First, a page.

This 1997 image provided by the CDC during an investigation into an outbreak of monkeypox, which took place in the Democratic Republic of the Congo (DRC), formerly Zaire, and depicts the dorsal surfaces of the hands of a monkeypox case patient.
The World Health Organization (WHO) held an emergency meeting Thursday over the worldwide spread of monkeypox.
The health agency is considering whether to declare the outbreak a global health emergency. But critics say the WHO is only deciding to act because the disease has spread to the West from Africa.
The declaration means the WHO considers the monkeypox outbreak to be an “extraordinary event” and that the disease is at risk of spreading to more countries.
Many scientists doubt any declaration would help slow the disease. Developed countries recording the most recent cases are already moving quickly to shut down the spread.
Last week, WHO Director-General Tedros Adhanom Ghebreyesus called the recent spread of monkeypox “unusual and concerning.” It has been identified in more than 40 countries, mostly in Europe. Monkeypox has sickened people for many years in central and west Africa, where one version of the disease there kills up to 10 percent of people. Outside of Africa, no deaths have been reported.
Oyewale Tomori is a Nigerian virologist who advises several WHO groups. He was critical of the WHO for organizing a meeting only after the disease appeared in Europe. “If WHO was really worried about monkeypox spread, they could have convened their emergency committee years ago when it reemerged in Nigeria in 2017,” he said.
Until last month, monkeypox had not caused large outbreaks beyond Africa. And scientists have not found any major genetic changes in the virus. A leading adviser to WHO said last month that the increase of cases in Europe was likely tied to sexual activity among gay and bisexual men at two music festivals in Spain and Belgium.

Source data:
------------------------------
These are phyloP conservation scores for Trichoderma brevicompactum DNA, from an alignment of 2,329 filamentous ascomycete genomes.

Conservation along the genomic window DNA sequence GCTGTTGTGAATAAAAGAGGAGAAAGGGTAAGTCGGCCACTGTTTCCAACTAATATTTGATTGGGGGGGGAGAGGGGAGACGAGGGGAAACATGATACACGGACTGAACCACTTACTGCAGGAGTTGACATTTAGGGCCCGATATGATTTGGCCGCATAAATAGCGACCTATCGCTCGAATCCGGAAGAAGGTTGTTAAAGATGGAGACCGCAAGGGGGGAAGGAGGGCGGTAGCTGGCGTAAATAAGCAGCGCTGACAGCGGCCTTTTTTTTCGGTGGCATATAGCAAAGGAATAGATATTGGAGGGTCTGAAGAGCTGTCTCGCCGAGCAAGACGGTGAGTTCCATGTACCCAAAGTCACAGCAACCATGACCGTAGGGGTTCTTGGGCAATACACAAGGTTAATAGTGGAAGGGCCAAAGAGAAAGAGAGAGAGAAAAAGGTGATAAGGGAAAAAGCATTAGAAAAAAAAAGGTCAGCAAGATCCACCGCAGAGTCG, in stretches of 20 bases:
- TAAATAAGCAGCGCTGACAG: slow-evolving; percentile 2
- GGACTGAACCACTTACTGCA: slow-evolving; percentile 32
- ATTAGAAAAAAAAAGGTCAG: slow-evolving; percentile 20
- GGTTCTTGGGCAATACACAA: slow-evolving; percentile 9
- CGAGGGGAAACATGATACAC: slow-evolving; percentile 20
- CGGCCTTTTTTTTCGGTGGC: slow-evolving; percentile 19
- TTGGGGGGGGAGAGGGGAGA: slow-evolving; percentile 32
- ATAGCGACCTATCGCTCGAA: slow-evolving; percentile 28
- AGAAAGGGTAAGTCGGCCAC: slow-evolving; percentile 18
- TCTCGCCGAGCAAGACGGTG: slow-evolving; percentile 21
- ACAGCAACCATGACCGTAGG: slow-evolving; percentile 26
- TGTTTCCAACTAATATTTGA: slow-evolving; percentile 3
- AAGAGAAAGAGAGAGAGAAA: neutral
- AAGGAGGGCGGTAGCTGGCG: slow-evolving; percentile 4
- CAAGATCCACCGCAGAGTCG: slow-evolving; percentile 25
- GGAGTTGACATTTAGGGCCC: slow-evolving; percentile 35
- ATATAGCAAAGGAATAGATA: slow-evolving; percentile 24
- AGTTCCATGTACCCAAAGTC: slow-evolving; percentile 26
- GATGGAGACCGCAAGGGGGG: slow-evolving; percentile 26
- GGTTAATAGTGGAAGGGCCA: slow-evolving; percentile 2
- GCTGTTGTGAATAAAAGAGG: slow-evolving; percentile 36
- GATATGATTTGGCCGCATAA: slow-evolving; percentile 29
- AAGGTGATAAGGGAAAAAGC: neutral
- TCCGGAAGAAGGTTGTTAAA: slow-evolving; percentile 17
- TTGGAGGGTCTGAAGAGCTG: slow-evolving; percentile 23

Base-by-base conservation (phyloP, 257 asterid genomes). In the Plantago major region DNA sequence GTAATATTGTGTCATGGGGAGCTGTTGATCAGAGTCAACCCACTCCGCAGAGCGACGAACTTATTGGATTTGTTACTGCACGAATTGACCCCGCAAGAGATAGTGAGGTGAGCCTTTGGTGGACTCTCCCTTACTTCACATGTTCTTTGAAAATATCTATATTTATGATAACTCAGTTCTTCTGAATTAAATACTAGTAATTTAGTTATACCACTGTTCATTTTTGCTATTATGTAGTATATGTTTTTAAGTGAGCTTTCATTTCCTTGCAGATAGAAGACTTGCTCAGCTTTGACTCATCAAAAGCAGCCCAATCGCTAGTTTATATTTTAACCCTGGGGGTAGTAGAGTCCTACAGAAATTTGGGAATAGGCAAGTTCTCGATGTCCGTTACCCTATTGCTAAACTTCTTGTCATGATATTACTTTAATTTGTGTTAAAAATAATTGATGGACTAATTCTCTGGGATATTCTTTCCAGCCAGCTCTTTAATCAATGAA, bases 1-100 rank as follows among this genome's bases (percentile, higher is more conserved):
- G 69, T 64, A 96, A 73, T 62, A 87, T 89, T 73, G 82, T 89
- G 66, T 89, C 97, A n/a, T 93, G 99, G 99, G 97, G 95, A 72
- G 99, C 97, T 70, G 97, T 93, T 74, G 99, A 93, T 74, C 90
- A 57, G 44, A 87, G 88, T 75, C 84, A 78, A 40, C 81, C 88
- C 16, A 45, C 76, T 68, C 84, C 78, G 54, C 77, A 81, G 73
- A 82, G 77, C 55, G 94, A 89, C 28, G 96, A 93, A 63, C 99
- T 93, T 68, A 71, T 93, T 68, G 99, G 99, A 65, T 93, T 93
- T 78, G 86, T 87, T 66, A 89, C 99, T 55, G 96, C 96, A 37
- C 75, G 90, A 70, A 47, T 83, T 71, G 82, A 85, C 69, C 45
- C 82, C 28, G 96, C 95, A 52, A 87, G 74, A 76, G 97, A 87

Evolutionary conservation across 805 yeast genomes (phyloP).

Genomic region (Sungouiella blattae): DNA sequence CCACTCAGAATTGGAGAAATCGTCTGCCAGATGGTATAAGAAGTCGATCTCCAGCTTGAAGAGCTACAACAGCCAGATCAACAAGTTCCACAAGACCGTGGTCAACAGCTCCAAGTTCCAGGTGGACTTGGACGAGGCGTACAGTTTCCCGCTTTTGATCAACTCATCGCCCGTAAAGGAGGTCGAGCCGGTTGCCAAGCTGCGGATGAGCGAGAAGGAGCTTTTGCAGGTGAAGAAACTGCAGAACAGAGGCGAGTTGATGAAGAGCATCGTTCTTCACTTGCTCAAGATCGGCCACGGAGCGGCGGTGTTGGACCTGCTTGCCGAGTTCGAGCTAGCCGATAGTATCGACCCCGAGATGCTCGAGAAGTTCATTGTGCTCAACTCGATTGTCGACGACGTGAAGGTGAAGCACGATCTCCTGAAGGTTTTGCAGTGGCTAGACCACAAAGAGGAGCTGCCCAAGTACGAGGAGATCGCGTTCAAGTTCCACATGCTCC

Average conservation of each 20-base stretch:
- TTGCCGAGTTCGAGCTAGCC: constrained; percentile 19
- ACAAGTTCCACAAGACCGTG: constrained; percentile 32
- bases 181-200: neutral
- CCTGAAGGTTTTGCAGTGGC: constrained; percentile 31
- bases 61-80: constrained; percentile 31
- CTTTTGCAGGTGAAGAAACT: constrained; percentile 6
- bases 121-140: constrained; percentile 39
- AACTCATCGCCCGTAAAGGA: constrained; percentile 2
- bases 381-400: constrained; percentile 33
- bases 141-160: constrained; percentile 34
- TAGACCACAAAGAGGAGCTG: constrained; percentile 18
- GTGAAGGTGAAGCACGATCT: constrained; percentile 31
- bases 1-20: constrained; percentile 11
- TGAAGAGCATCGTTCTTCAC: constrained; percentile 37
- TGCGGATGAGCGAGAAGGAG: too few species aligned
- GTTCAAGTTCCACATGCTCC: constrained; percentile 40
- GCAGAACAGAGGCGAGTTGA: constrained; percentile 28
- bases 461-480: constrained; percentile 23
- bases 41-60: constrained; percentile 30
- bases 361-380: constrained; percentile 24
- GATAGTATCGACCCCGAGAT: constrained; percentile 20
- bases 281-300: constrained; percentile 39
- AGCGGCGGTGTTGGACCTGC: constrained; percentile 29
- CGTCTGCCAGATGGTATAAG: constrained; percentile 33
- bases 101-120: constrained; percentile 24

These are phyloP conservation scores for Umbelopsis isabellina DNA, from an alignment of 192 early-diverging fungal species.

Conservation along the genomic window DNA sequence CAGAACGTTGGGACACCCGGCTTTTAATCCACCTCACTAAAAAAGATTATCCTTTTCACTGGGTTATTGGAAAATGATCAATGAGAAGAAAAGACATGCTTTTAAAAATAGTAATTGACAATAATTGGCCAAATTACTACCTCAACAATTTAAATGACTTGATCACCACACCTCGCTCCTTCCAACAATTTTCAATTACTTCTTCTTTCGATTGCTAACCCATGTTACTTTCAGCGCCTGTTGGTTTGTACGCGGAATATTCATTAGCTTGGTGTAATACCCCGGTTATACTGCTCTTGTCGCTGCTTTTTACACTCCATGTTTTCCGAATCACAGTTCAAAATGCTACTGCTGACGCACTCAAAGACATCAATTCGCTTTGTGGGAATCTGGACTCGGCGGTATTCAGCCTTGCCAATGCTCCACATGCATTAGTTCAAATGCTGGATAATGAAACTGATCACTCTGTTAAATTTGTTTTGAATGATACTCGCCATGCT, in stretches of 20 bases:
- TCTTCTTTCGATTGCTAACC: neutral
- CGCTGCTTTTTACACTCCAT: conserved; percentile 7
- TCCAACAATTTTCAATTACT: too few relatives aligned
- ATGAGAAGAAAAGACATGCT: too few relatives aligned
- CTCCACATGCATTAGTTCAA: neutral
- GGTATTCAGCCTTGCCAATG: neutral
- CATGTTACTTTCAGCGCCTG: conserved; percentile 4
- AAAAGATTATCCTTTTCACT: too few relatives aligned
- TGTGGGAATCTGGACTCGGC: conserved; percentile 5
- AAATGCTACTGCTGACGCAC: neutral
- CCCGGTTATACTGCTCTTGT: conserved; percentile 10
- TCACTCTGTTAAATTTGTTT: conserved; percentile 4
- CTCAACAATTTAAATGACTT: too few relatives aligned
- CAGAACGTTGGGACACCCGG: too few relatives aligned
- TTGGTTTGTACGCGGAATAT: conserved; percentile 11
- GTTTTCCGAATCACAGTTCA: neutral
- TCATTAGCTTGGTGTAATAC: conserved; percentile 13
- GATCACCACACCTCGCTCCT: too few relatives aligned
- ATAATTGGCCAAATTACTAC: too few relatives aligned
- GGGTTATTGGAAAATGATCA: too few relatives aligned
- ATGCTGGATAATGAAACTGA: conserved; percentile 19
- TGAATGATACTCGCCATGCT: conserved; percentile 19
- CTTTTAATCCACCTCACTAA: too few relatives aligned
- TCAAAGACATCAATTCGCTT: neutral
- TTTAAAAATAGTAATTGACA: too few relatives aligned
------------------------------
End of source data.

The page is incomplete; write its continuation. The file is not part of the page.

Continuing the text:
People with monkeypox often experience symptoms like fever, body aches and a rash. Most recover within weeks without needing medical care.
The U.S. Centers for Disease Control and Prevention has confirmed more than 3,300 cases of monkeypox in 42 countries where the virus has not been typically seen. More than 80 percent of cases are in Europe. Meanwhile, Africa has already seen more than 1,400 cases this year, including 62 deaths.
David Fidler is a health expert at the Council on Foreign Relations. He said WHO’s new attention towards monkeypox during its spread beyond Africa could worsen the divide between rich and poor countries seen during the COVID-19 pandemic.
He added that it was unclear if Africans even wanted monkeypox vaccines, given the danger of more common diseases like malaria and HIV.
“Unless African governments specifically ask for vaccines, it might be a bit patronizing to send them because it’s in the West’s interest to stop monkeypox from being exported,” Fidler said.
In January 2020, the WHO declared that COVID-19 was an international emergency. But few countries took notice until March, when the organization described it as a pandemic, weeks after other health organizations had already done so. The WHO was later criticized for its response throughout the pandemic, which may have created a quicker response to monkeypox, experts say.
Salim Abdool Karim is a disease expert with the University of KwaZulu-Natal in South Africa. He said the WHO and others should be doing more to stop monkeypox from spreading around the world. But he did not think an emergency declaration would help much. He said Africa knows how to handle diseases like monkeypox.
“Maybe they need vaccines in Europe to stop monkeypox, but here, we have been able to control it with very simple measures,” Abdool Karim added.
Words in This Story
global — adj. involving the entire world
extraordinary — adj. very different from what is normal or ordinary
convene — v. to come together in a group for a meeting
gay — adj. sexually or romantically attracted to someone who is the same sex
bisexual — adj. sexually attracted to both men and women
rash — n. a group of red spots on the skin that is caused by an illness or a reaction to something
patronize — v. to talk to in a way that shows that you believe you are more intelligent or better than other people